Medieval walled town in Montenegro risks becoming the next Dubrovnik under pressure from cruise ship hordes
For years it was touted as Europe’s best-kept secret, its ancient stone houses and encircling medieval walls blissfully free of the tourist masses that have smothered Venice and Dubrovnik.
But the tiny town of Kotor in Montenegro now risks the same fate as those more famous destinations, as giant cruise ships disgorge huge numbers of visitors.
From being barely known a decade ago, the walled citadel, a World Heritage site located on the shores of a dramatic fjord, is now visited by around 430 cruise ships a year.
The old town, renowned for its well-preserved 14th century ramparts and Romanesque churches, is now almost entirely devoted to tourism, with some locals complaining that it has sold its soul to consumerism.
“There are now 85 to 90 souvenir shops in Kotor. The city has completely changed in the last decade because of the cruise ship industry,” Ana Nives Radovic, the head of the town’s tourism organisation, told The Telegraph.
“Over the winter, our only book shop, which was an institution, was closed down. We have to be honest and say that the cruise ship industry is not the perfect type of tourism; it does have negative impacts.”
As grocery shops, hairdressers, ironmongers and fruit sellers are closed down and replaced with knick-knack shops selling tourist tat, ordinary life becomes well nigh impossible – as long-suffering Venetians can attest.
Kotor shares much of the appeal of Dubrovnik – both came under Venetian domination and in both towns the winged lion of St Mark, the symbol of Venice, still looms over stone gates and battlements.
But Kotor now shares many of the problems of Dubrovnik, too – overwhelming numbers of cruise ship tourists who are smothering the life out of the place.
Around 10,000 arrive each day in summer, and although some head off on coach trips to other attractions around Kotor, the old town is often packed.
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Two years ago, Unesco threatened to revoke Kotor’s World Heritage status, warning that its appeal was being ruined by rampant construction.
In response, authorities imposed a temporary ban on construction, but the cruise ships continue to anchor in the bay, pouring thousands of day-trippers into the town.
"There were three of these obnoxious giants clogging up the bay yesterday," Peter Dragicevich, a travel writer for Lonely Planet, wrote on Twitter recently. "They’ve killed #Venice and #Dubrovnik. Here’s hoping they don’t kill #Kotor as well."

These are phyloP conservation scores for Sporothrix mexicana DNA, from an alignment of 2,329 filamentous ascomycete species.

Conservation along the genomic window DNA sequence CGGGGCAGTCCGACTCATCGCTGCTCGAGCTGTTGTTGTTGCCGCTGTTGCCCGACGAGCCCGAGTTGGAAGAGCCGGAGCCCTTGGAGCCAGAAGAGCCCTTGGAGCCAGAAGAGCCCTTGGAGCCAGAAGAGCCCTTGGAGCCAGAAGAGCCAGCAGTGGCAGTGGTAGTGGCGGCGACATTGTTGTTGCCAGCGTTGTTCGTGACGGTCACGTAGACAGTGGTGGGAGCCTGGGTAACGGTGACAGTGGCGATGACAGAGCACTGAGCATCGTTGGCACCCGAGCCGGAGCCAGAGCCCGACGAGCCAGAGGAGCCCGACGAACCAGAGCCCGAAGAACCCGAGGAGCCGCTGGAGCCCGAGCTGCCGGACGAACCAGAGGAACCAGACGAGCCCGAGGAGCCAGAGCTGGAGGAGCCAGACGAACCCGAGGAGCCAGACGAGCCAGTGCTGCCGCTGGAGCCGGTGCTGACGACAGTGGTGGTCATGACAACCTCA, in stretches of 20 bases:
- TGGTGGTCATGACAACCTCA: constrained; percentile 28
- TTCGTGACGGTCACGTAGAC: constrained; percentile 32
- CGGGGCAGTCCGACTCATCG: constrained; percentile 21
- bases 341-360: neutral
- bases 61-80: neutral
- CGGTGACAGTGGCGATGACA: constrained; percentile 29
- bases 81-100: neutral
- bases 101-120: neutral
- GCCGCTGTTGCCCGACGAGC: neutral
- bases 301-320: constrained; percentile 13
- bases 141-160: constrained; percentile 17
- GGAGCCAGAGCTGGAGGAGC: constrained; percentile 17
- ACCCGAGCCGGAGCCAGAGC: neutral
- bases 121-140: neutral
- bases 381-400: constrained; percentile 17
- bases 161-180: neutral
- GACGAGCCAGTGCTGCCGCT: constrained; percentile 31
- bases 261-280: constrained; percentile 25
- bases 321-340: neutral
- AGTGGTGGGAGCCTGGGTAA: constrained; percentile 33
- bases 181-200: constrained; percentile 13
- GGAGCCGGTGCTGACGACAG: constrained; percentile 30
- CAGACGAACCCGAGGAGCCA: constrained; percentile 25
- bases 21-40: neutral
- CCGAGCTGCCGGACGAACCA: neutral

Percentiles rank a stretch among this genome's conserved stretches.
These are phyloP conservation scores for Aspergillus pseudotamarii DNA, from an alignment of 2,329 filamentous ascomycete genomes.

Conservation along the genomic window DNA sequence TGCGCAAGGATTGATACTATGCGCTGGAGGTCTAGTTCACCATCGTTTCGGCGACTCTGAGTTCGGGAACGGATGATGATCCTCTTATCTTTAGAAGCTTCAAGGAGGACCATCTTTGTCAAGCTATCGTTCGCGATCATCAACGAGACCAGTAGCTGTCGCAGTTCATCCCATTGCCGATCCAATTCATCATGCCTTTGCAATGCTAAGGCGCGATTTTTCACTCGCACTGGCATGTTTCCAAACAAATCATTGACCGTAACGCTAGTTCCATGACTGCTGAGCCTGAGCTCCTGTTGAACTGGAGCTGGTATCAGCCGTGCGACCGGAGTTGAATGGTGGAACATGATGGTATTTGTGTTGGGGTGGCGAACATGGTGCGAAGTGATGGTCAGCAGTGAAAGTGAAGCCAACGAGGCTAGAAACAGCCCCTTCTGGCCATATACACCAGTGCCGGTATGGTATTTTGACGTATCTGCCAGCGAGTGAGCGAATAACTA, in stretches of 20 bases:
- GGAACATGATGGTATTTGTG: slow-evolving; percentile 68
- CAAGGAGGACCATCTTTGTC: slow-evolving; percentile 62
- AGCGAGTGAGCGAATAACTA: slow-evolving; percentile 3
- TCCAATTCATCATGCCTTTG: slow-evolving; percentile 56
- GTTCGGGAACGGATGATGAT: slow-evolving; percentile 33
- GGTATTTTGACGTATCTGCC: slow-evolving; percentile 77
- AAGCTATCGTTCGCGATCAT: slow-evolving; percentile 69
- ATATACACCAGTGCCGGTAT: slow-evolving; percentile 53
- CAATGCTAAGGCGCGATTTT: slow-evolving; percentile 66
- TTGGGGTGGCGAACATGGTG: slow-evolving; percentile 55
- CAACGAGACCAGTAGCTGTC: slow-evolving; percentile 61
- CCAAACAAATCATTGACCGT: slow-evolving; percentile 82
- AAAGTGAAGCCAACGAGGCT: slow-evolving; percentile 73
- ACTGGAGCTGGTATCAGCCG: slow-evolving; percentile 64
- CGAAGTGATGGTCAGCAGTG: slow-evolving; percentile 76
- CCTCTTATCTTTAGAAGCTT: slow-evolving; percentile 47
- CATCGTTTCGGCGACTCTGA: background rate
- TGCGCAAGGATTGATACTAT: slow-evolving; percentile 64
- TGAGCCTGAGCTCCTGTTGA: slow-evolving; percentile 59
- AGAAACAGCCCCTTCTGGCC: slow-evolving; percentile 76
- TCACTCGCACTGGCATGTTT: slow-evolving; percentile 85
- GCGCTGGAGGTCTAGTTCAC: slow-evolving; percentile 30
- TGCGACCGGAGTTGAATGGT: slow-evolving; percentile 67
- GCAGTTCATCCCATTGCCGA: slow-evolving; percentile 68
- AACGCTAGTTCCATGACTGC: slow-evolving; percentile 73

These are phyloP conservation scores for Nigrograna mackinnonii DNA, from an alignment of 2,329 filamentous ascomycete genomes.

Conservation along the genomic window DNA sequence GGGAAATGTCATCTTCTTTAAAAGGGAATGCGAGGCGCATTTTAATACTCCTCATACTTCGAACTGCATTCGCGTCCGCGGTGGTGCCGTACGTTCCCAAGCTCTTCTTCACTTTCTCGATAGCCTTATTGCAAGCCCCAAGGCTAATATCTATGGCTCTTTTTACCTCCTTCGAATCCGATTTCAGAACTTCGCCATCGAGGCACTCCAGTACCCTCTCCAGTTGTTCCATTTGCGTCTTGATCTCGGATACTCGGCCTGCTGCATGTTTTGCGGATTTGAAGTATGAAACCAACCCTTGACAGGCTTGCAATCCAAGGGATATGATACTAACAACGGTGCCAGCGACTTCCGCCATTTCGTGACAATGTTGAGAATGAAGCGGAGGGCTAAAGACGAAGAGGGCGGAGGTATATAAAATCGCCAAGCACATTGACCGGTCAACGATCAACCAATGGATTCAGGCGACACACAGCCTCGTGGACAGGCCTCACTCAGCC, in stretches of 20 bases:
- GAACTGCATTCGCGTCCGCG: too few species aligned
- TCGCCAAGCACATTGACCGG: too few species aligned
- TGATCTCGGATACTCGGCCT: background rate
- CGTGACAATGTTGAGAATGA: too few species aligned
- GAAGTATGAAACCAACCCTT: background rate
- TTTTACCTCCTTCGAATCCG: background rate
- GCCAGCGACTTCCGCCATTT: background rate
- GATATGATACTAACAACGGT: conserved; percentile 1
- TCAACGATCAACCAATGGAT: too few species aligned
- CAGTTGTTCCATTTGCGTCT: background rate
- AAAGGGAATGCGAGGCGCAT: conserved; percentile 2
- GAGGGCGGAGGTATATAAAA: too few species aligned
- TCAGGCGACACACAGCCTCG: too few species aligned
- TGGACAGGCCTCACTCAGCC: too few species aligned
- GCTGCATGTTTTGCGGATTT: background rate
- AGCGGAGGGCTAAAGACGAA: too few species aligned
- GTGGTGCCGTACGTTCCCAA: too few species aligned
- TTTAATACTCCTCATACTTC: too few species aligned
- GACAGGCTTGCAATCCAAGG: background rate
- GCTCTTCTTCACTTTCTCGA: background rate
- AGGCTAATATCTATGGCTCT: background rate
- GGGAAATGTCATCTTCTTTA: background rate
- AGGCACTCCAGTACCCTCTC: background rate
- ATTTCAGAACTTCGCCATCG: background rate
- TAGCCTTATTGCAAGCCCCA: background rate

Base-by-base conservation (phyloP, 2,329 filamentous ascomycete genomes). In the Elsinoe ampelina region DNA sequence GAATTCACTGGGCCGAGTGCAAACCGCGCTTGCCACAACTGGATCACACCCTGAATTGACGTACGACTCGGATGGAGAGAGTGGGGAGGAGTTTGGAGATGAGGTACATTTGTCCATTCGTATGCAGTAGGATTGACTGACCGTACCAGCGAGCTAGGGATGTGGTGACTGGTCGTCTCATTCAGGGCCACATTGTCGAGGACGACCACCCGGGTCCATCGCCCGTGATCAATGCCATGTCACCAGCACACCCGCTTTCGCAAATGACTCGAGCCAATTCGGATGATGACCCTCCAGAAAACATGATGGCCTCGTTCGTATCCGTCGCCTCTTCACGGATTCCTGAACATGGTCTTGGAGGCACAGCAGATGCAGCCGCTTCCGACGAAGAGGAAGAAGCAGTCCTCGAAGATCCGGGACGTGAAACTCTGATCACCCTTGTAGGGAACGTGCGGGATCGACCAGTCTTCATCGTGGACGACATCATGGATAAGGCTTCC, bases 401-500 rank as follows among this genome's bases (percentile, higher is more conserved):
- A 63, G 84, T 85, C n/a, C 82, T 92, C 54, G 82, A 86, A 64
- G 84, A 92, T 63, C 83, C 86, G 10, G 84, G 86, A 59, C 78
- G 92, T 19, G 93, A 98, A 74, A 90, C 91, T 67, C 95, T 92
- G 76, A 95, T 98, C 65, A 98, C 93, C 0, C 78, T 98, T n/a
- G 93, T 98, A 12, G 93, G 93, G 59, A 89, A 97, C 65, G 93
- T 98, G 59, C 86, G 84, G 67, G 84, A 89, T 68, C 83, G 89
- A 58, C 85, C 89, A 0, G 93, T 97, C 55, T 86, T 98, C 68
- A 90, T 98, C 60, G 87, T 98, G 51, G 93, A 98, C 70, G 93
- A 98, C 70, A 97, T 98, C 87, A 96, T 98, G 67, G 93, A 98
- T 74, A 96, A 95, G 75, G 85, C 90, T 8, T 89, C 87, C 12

A victim of its own beauty, Dubrovnik also attracted hordes of visitors after being used for the filming of scenes in the HBO series Game of Thrones.
Kotor, located around 50 miles south on the Adriatic, may be heading in the same direction.
"Kotor was once known for being more authentic (than Dubrovnik), but now we’re in the same place," Sandra Kapetanovic from Expeditio, a local architecture group that advocates sustainable development, told AFP.
Like many other popular destinations around the world, Montenegro is trying to strike a delicate balance between making money from tourism and ensuring that the very things that tourists come to see are not snuffed out in the process.
Paul Bradbury, a British journalist who runs the websites Total Montenegro News and Total Croatia News, thinks that for now at least, the situation in Kotor is not as bad as that in Dubrovnik.
“Cruise ships in Venice and Dubrovnik are classic cases of ‘overtourism’.
“Kotor is nowhere near that at the moment, and I think that the authorities are sufficiently aware of the dangers not to let that happen.
“I have been in Kotor in peak season when a cruise ship was in, and I have been in Dubrovnik. And Split. Give me Kotor every time.”
Since splitting from Serbia and declaring independence in 2006, the country, which is about the size as Connecticut, has profited hugely from tourism and construction along the coast.
Tourism now accounts for nearly 25% of Montenegro’s GDP and many people have grown wealthy in Kotor from the cruise ship trade.
“We’re one of the richest cities in Montenegro per capita and without cruise ships, many people would never have heard of Kotor,” said Ms Radovic. “But we are no longer a city for living, we’re just a tourist destination.”